The Best and the Brightest Are Still Licking Their Wounds
After a financial panic, it’s perfectly normal for the participants who are still alive to be shell-shocked. It’s also usual that the public and investors in general do not sell and redeem at the bottom of the decline in prices. Then, however, as the equity market stalls, they begin to sell, and sell with considerable intensity. A year later and sometimes many years later, professional investors both young and old, unseasoned and experienced, are stunned by the impact and violence of the collision. Here I recount the state of my world in the fall of 2010.
September 10, 2010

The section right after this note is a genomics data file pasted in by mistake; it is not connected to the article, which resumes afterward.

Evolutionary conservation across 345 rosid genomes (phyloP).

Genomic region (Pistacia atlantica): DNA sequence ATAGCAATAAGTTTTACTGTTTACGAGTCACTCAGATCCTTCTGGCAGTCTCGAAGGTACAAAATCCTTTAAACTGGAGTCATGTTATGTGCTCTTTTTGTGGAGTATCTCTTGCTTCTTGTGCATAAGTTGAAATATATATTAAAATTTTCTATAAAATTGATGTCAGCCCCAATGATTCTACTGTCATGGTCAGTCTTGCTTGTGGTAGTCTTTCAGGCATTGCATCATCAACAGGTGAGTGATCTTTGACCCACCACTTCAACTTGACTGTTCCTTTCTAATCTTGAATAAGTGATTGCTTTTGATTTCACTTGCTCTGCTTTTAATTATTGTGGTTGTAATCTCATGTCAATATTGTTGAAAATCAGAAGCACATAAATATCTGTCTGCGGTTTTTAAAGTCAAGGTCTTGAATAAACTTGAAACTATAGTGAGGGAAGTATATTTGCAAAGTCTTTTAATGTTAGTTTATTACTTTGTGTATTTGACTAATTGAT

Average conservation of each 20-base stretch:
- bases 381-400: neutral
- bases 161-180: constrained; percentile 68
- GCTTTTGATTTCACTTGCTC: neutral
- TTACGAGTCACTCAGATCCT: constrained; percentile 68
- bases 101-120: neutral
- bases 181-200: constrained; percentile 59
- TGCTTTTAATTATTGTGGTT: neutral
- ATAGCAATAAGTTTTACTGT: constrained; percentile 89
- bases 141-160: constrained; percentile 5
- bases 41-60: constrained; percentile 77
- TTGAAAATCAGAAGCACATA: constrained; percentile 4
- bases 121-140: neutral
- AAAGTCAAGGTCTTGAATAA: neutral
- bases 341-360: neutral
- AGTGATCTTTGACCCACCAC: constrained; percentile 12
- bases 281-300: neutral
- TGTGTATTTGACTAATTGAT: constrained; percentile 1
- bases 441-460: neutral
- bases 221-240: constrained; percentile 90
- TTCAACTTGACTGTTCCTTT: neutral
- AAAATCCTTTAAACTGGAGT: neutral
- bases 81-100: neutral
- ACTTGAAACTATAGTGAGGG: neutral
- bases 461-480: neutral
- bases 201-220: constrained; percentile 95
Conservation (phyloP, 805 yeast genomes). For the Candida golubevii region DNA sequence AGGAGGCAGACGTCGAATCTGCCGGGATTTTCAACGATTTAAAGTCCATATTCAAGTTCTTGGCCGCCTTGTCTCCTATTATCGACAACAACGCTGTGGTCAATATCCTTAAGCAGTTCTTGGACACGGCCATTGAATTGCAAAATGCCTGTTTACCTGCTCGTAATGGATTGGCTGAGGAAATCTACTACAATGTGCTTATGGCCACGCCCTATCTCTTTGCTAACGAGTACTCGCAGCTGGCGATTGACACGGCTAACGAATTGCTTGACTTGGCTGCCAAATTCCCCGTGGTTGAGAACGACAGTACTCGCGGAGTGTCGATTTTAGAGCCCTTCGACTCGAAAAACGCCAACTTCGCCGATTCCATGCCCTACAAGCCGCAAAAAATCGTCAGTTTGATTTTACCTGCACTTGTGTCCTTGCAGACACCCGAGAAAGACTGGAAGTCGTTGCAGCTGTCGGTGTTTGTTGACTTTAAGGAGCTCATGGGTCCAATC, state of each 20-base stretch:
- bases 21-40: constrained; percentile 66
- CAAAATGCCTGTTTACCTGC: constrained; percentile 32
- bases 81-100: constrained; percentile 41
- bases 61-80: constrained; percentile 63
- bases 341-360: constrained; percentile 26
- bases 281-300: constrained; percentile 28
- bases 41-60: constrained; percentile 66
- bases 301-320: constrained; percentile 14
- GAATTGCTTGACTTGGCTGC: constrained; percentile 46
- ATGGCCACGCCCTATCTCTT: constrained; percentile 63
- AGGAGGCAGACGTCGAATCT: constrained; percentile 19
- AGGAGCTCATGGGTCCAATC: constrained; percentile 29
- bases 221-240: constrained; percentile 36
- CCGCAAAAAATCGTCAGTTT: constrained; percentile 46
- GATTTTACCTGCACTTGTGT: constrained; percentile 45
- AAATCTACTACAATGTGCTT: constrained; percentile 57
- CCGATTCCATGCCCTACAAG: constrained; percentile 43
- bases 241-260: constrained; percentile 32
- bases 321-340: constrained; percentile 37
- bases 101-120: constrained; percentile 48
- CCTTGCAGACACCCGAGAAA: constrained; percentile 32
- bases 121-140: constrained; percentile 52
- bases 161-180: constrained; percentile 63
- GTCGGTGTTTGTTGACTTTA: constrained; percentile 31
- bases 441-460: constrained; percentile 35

Here we are three quarters of the way through the year and almost no one has made any money. The investment environment is still extremely tender. The grievous wounds of the savage bear market are still open and raw, and a lot of blood has been spilled and confidence lost. The public is redeeming traditional, long-only equity funds and feverishly buying bond funds. Pension and sovereign wealth funds are disillusioned with stocks and private equity. They grudgingly and painfully are conceding that their long-term return assumptions were too high, and that they can’t meet their actuarial requirements. Fixed income (everything from high yield to Treasuries) is in vogue, and the giant pension and sovereign wealth funds are reducing their already low allocations ...